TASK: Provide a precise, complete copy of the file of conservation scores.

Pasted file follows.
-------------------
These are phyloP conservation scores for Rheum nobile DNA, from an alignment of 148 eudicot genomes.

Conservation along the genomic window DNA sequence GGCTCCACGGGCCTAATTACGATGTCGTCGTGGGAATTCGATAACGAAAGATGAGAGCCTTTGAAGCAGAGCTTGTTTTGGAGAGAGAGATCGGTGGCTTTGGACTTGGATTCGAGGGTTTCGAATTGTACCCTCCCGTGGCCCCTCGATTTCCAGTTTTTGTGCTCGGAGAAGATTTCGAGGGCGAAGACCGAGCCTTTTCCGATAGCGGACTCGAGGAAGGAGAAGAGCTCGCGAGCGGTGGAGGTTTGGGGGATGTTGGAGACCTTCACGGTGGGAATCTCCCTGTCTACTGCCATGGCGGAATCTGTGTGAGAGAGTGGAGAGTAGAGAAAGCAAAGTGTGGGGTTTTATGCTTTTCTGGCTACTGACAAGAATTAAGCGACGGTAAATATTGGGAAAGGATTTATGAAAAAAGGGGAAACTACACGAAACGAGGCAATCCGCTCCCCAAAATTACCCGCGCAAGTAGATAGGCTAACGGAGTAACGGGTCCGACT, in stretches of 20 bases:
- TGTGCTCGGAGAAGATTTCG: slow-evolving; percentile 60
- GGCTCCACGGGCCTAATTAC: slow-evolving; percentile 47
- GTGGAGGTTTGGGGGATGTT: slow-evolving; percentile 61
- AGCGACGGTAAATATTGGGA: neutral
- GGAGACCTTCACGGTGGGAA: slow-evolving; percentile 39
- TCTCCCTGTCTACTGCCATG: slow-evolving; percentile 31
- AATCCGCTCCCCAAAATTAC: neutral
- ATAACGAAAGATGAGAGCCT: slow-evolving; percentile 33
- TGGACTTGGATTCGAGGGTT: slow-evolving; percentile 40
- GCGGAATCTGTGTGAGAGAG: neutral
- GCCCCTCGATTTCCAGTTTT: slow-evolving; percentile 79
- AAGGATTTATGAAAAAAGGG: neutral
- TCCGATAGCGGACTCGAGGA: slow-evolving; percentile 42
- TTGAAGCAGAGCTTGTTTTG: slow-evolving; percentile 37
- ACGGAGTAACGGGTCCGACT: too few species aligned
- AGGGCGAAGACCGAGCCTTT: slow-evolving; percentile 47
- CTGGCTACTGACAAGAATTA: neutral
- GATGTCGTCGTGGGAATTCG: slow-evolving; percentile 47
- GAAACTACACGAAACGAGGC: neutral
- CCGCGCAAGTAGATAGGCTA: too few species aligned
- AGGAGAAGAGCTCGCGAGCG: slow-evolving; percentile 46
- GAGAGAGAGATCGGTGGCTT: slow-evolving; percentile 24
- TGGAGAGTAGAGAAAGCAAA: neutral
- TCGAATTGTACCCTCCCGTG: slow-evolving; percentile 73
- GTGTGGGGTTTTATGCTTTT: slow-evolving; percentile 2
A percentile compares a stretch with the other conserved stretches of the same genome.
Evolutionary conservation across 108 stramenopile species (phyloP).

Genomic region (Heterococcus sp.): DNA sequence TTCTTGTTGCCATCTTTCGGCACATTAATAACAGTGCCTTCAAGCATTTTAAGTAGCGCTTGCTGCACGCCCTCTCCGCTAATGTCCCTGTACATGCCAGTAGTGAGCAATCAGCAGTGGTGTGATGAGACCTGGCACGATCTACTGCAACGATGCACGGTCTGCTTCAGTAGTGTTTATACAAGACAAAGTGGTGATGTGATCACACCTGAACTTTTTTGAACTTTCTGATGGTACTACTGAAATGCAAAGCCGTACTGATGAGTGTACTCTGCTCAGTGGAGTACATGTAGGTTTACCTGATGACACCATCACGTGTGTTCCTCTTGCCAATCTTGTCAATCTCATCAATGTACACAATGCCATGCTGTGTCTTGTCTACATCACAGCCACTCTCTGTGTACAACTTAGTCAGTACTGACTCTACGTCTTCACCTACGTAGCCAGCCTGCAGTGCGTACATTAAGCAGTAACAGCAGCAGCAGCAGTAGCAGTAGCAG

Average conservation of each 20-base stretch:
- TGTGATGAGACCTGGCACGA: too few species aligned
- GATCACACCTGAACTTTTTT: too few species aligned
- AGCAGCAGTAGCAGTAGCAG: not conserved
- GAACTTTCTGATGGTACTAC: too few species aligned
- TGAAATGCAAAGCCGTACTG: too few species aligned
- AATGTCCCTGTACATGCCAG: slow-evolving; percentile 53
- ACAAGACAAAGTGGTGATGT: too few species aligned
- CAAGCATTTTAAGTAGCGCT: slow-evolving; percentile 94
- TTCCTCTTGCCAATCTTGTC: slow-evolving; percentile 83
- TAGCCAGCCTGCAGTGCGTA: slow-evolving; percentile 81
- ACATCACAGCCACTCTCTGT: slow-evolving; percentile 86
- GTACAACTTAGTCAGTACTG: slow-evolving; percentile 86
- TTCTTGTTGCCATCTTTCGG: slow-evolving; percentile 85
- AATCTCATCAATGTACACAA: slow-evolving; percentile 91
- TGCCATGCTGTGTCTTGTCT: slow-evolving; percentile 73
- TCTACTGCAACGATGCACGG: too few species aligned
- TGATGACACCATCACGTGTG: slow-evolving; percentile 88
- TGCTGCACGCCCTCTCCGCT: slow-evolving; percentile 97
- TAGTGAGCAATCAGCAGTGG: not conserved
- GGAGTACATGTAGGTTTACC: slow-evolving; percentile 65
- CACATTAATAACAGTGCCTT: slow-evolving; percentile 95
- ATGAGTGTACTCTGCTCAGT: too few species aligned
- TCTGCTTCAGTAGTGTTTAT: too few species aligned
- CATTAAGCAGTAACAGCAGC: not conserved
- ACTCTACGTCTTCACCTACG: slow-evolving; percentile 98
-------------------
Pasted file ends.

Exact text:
These are phyloP conservation scores for Rheum nobile DNA, from an alignment of 148 eudicot genomes.

Conservation along the genomic window DNA sequence GGCTCCACGGGCCTAATTACGATGTCGTCGTGGGAATTCGATAACGAAAGATGAGAGCCTTTGAAGCAGAGCTTGTTTTGGAGAGAGAGATCGGTGGCTTTGGACTTGGATTCGAGGGTTTCGAATTGTACCCTCCCGTGGCCCCTCGATTTCCAGTTTTTGTGCTCGGAGAAGATTTCGAGGGCGAAGACCGAGCCTTTTCCGATAGCGGACTCGAGGAAGGAGAAGAGCTCGCGAGCGGTGGAGGTTTGGGGGATGTTGGAGACCTTCACGGTGGGAATCTCCCTGTCTACTGCCATGGCGGAATCTGTGTGAGAGAGTGGAGAGTAGAGAAAGCAAAGTGTGGGGTTTTATGCTTTTCTGGCTACTGACAAGAATTAAGCGACGGTAAATATTGGGAAAGGATTTATGAAAAAAGGGGAAACTACACGAAACGAGGCAATCCGCTCCCCAAAATTACCCGCGCAAGTAGATAGGCTAACGGAGTAACGGGTCCGACT, in stretches of 20 bases:
- TGTGCTCGGAGAAGATTTCG: slow-evolving; percentile 60
- GGCTCCACGGGCCTAATTAC: slow-evolving; percentile 47
- GTGGAGGTTTGGGGGATGTT: slow-evolving; percentile 61
- AGCGACGGTAAATATTGGGA: neutral
- GGAGACCTTCACGGTGGGAA: slow-evolving; percentile 39
- TCTCCCTGTCTACTGCCATG: slow-evolving; percentile 31
- AATCCGCTCCCCAAAATTAC: neutral
- ATAACGAAAGATGAGAGCCT: slow-evolving; percentile 33
- TGGACTTGGATTCGAGGGTT: slow-evolving; percentile 40
- GCGGAATCTGTGTGAGAGAG: neutral
- GCCCCTCGATTTCCAGTTTT: slow-evolving; percentile 79
- AAGGATTTATGAAAAAAGGG: neutral
- TCCGATAGCGGACTCGAGGA: slow-evolving; percentile 42
- TTGAAGCAGAGCTTGTTTTG: slow-evolving; percentile 37
- ACGGAGTAACGGGTCCGACT: too few species aligned
- AGGGCGAAGACCGAGCCTTT: slow-evolving; percentile 47
- CTGGCTACTGACAAGAATTA: neutral
- GATGTCGTCGTGGGAATTCG: slow-evolving; percentile 47
- GAAACTACACGAAACGAGGC: neutral
- CCGCGCAAGTAGATAGGCTA: too few species aligned
- AGGAGAAGAGCTCGCGAGCG: slow-evolving; percentile 46
- GAGAGAGAGATCGGTGGCTT: slow-evolving; percentile 24
- TGGAGAGTAGAGAAAGCAAA: neutral
- TCGAATTGTACCCTCCCGTG: slow-evolving; percentile 73
- GTGTGGGGTTTTATGCTTTT: slow-evolving; percentile 2
A percentile compares a stretch with the other conserved stretches of the same genome.
Evolutionary conservation across 108 stramenopile species (phyloP).

Genomic region (Heterococcus sp.): DNA sequence TTCTTGTTGCCATCTTTCGGCACATTAATAACAGTGCCTTCAAGCATTTTAAGTAGCGCTTGCTGCACGCCCTCTCCGCTAATGTCCCTGTACATGCCAGTAGTGAGCAATCAGCAGTGGTGTGATGAGACCTGGCACGATCTACTGCAACGATGCACGGTCTGCTTCAGTAGTGTTTATACAAGACAAAGTGGTGATGTGATCACACCTGAACTTTTTTGAACTTTCTGATGGTACTACTGAAATGCAAAGCCGTACTGATGAGTGTACTCTGCTCAGTGGAGTACATGTAGGTTTACCTGATGACACCATCACGTGTGTTCCTCTTGCCAATCTTGTCAATCTCATCAATGTACACAATGCCATGCTGTGTCTTGTCTACATCACAGCCACTCTCTGTGTACAACTTAGTCAGTACTGACTCTACGTCTTCACCTACGTAGCCAGCCTGCAGTGCGTACATTAAGCAGTAACAGCAGCAGCAGCAGTAGCAGTAGCAG

Average conservation of each 20-base stretch:
- TGTGATGAGACCTGGCACGA: too few species aligned
- GATCACACCTGAACTTTTTT: too few species aligned
- AGCAGCAGTAGCAGTAGCAG: not conserved
- GAACTTTCTGATGGTACTAC: too few species aligned
- TGAAATGCAAAGCCGTACTG: too few species aligned
- AATGTCCCTGTACATGCCAG: slow-evolving; percentile 53
- ACAAGACAAAGTGGTGATGT: too few species aligned
- CAAGCATTTTAAGTAGCGCT: slow-evolving; percentile 94
- TTCCTCTTGCCAATCTTGTC: slow-evolving; percentile 83
- TAGCCAGCCTGCAGTGCGTA: slow-evolving; percentile 81
- ACATCACAGCCACTCTCTGT: slow-evolving; percentile 86
- GTACAACTTAGTCAGTACTG: slow-evolving; percentile 86
- TTCTTGTTGCCATCTTTCGG: slow-evolving; percentile 85
- AATCTCATCAATGTACACAA: slow-evolving; percentile 91
- TGCCATGCTGTGTCTTGTCT: slow-evolving; percentile 73
- TCTACTGCAACGATGCACGG: too few species aligned
- TGATGACACCATCACGTGTG: slow-evolving; percentile 88
- TGCTGCACGCCCTCTCCGCT: slow-evolving; percentile 97
- TAGTGAGCAATCAGCAGTGG: not conserved
- GGAGTACATGTAGGTTTACC: slow-evolving; percentile 65
- CACATTAATAACAGTGCCTT: slow-evolving; percentile 95
- ATGAGTGTACTCTGCTCAGT: too few species aligned
- TCTGCTTCAGTAGTGTTTAT: too few species aligned
- CATTAAGCAGTAACAGCAGC: not conserved
- ACTCTACGTCTTCACCTACG: slow-evolving; percentile 98